Personally, i don’t think the term reducer does a great job describing what it does. Think of a reducer as a function that manages changes to an object (in this case the state).
The useReducer hook is used as an alternative to useState. Especially when you have a complex state logic or when the next state depends on the previous one. It accepts a reducer function, and returns the current state paired with a dispatch method.
Functional vs Class Components
It is still useful to know how to define components using either methods. More useful to know how to convert life cycles to hooks and vice versa. Might come in handy at some point. Read more from:
Basically it prevents an error in a part of the UI from breaking the entire app. I really wish i knew this earlier. Its like try/catch blocks but for components.
Error boundaries catch errors during rendering, in life cycle methods, and in constructors of the whole tree below them. This means it can only be written as a class component and has to be used at the top level of your application tree where you want to catch errors.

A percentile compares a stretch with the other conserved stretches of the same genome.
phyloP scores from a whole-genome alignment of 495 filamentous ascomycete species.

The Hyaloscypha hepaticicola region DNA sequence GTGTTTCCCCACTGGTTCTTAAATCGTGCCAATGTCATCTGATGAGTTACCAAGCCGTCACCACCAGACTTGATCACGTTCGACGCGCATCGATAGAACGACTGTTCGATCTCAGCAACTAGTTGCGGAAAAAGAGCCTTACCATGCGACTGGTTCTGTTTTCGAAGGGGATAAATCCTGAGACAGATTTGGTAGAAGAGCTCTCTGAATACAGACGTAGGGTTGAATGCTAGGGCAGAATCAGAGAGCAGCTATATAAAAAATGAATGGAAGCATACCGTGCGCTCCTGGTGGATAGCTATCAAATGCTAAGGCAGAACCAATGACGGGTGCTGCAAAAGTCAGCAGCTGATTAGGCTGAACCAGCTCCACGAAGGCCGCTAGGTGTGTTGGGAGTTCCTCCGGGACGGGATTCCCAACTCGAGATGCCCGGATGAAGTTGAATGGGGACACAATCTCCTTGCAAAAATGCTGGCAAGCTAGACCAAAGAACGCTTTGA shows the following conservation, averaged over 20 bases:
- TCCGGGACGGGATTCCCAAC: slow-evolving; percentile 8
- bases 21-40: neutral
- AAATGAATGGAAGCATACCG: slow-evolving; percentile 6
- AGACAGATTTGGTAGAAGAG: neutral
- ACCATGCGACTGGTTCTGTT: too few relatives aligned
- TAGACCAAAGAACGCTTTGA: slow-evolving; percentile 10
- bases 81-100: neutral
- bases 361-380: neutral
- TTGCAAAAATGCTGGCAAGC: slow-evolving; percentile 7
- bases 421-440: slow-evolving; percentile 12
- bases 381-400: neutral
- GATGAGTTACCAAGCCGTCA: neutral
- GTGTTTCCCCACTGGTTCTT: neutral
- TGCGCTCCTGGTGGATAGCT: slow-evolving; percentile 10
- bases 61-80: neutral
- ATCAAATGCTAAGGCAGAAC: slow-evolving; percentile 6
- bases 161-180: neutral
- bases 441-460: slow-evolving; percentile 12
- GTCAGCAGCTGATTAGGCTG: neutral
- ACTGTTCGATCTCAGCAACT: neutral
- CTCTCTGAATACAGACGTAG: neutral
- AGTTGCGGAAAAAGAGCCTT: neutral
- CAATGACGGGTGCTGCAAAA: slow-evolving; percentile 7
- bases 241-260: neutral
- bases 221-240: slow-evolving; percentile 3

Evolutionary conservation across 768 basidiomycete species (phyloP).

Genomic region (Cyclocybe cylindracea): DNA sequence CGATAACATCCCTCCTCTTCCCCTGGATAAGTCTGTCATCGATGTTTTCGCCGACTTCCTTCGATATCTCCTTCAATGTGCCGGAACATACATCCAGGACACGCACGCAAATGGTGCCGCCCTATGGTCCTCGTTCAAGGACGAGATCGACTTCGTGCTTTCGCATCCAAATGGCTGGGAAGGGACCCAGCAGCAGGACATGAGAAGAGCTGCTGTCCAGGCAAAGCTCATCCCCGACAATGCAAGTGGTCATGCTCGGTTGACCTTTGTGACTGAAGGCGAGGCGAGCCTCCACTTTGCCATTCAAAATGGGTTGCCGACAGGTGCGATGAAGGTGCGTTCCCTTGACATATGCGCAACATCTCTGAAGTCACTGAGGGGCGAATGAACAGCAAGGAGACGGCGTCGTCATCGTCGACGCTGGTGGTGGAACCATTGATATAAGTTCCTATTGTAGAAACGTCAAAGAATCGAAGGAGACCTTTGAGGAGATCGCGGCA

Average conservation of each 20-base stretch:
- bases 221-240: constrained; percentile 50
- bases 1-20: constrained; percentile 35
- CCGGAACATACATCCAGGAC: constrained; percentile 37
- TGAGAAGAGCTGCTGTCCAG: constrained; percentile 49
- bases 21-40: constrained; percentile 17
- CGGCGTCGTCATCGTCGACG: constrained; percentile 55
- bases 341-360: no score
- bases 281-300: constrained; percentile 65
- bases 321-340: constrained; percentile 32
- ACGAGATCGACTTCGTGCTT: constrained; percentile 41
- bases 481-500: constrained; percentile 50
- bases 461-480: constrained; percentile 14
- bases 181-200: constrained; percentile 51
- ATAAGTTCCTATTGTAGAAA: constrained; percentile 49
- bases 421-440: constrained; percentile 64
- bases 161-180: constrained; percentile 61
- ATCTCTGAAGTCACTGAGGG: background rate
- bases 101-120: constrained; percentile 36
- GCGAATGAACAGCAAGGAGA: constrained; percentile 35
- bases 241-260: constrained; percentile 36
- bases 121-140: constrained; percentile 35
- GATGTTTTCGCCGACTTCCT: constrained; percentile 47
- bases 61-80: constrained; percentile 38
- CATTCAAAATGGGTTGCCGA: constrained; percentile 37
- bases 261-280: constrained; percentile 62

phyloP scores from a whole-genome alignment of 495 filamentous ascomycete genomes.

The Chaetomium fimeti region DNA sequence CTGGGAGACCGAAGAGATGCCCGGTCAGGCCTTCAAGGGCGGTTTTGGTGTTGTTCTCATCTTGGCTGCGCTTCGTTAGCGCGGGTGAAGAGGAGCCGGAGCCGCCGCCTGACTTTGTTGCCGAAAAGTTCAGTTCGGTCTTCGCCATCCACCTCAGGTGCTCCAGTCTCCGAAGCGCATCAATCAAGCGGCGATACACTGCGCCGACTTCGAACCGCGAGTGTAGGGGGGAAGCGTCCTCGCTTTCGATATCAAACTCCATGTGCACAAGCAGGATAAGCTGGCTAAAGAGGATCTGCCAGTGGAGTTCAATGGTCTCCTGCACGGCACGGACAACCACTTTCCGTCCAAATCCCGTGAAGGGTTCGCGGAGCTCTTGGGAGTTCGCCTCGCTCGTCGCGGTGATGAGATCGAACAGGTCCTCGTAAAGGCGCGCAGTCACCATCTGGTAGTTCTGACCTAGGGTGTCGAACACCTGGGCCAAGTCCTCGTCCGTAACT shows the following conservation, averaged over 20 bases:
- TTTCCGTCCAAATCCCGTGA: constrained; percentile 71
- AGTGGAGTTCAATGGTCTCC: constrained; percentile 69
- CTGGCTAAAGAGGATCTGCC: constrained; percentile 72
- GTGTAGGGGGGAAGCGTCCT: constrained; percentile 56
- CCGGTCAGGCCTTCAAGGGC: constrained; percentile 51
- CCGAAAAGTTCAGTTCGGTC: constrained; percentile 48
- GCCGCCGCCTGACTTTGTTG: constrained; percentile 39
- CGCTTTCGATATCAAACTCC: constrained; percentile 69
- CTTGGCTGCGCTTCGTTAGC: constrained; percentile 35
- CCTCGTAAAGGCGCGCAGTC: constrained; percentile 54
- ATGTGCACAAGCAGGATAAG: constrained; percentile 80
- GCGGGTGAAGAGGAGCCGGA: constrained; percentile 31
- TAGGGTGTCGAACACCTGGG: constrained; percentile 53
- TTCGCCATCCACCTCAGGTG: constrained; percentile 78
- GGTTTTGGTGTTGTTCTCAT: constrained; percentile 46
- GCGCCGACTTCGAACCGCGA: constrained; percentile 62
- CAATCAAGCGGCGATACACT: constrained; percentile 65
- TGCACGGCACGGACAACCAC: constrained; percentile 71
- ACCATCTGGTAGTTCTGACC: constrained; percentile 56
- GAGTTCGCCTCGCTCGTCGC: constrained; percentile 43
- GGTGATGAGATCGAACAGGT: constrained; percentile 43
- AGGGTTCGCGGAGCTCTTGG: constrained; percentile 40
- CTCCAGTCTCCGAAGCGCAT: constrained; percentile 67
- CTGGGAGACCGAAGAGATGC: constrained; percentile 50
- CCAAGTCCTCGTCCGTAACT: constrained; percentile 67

Components or not
Deciding what part of your application should be a component of its own can be tough at times for people new to React. Apply the single responsibility technique — that is, a component should ideally only do one thing. If it ends up growing, it should be decomposed into smaller sub components. Easiest and fastest way i find is to first build a static version of your application with no interactivity. Next find out the parts that are complete on its own and can change overtime as well as the parts that are reused in the entire application. Break those parts identified into sub components and add state and functionalities. Checkout this article — thinking in react
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